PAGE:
The Vermont Connection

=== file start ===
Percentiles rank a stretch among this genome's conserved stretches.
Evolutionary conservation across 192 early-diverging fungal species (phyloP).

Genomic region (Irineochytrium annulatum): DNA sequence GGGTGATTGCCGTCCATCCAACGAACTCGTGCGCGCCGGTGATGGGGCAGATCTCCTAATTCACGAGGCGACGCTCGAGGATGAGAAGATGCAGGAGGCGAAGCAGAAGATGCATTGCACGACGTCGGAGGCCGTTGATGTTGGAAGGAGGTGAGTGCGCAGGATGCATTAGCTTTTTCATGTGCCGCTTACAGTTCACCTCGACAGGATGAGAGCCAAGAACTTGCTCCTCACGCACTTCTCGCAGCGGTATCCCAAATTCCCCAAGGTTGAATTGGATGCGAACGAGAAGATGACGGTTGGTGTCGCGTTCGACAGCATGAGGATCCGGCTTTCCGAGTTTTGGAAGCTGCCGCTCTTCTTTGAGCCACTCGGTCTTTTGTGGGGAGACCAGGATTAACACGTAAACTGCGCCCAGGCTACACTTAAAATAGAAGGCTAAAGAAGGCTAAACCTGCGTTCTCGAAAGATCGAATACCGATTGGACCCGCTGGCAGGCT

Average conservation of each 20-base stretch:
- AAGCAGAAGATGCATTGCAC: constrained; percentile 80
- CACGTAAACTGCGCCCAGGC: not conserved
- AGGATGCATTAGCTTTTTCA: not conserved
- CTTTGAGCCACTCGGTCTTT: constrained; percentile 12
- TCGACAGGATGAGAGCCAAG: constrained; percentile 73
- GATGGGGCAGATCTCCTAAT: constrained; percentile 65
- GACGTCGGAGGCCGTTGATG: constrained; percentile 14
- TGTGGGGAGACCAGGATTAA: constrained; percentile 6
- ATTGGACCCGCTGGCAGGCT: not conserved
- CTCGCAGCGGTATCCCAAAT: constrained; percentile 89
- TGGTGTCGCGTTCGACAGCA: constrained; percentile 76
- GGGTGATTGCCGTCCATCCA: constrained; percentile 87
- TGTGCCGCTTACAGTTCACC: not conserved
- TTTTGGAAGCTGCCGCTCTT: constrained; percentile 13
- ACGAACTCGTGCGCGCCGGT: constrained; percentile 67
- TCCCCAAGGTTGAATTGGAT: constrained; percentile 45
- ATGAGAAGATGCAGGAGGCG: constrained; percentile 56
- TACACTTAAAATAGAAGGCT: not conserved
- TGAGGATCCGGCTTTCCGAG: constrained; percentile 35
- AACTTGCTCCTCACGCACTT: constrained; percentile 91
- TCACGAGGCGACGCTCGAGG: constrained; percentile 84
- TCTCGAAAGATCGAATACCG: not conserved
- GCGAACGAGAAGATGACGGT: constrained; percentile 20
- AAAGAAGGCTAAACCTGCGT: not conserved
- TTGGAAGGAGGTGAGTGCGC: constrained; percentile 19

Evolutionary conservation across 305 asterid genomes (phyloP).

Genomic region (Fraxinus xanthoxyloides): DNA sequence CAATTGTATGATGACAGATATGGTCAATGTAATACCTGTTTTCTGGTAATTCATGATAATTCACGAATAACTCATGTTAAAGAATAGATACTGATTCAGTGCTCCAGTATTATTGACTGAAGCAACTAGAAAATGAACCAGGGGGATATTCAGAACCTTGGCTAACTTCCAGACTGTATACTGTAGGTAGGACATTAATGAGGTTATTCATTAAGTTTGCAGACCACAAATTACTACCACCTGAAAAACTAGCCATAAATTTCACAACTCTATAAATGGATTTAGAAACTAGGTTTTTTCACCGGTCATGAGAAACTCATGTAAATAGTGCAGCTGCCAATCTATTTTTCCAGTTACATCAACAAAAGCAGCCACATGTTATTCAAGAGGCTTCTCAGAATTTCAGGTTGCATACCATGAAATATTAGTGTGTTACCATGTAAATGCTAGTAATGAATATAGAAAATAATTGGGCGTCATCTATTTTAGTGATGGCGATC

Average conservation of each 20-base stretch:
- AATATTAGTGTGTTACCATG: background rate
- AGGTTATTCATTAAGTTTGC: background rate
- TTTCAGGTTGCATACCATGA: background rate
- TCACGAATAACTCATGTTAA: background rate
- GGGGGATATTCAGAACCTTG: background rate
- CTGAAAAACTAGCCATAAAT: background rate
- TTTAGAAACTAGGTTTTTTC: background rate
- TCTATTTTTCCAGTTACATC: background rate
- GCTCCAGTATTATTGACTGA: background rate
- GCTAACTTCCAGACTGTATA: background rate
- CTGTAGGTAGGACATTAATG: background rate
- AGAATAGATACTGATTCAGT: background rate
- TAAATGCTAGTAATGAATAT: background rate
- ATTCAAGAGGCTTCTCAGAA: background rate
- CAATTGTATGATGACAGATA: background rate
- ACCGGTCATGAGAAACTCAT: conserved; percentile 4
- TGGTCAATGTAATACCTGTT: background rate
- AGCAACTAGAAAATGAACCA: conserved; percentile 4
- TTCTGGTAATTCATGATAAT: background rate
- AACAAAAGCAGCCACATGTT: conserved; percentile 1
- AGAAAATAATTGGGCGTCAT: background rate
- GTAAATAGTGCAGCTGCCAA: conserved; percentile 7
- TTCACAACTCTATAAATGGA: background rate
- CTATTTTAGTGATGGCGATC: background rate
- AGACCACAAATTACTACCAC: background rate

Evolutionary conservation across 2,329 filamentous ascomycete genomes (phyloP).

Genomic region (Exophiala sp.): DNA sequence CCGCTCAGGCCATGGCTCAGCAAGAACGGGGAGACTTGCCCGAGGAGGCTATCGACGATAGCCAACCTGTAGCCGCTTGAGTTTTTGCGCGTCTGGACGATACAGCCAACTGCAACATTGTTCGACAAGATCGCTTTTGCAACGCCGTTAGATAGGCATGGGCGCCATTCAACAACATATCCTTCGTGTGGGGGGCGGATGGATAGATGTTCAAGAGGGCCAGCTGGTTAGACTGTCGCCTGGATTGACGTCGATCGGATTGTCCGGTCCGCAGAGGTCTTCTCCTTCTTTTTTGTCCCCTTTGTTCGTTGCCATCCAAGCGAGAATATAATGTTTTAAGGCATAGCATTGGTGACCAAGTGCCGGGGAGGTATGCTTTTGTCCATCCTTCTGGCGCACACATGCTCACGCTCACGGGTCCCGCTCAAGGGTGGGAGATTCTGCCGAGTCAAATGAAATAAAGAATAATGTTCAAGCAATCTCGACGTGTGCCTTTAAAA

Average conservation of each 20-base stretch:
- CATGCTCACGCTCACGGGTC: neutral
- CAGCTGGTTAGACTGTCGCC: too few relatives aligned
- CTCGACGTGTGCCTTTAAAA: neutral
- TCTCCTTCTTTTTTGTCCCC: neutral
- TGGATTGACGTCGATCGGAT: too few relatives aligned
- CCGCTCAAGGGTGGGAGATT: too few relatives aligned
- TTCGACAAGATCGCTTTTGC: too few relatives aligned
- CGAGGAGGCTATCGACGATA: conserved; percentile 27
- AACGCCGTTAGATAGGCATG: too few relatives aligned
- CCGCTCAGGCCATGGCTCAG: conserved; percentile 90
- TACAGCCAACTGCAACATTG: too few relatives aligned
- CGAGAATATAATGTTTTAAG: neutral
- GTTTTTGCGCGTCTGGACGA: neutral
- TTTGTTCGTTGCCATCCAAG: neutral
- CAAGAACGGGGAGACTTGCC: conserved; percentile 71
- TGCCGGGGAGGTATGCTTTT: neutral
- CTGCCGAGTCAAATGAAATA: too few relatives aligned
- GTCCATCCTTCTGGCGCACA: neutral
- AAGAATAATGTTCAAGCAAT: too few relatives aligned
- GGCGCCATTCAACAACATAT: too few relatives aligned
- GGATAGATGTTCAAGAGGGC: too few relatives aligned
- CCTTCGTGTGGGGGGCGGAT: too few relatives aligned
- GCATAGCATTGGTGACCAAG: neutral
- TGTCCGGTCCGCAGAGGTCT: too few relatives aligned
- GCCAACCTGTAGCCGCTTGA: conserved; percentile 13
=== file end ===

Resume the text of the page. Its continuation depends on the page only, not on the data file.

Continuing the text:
Self-care is a principle of the student affairs profession that has constantly been praised and espoused as necessary for effective work. Countless literature describes the benefits of self care, but little has been written about the demanding nature of student affairs that requires self-care in the first place. Rather than examining the system that overworks its professionals, scholars tend to accept this culture and tout self-care as a coping strategy to prevent burnout. However, self-care rhetoric often comes from a place of ableism and privilege and ignores marginalized identities. Additionally, using self-care as a tool to be better role models for students ignores the value and health of student affairs professionals. Using crip theory as a foundation for deconstructing dominant discourses about normality, I address how the field needs to start valuing its employees and create cultures of community care. Student affairs scholars need to critically examine the accepted norms of student affairs and advocate for their wellbeing as worthy and valued individuals.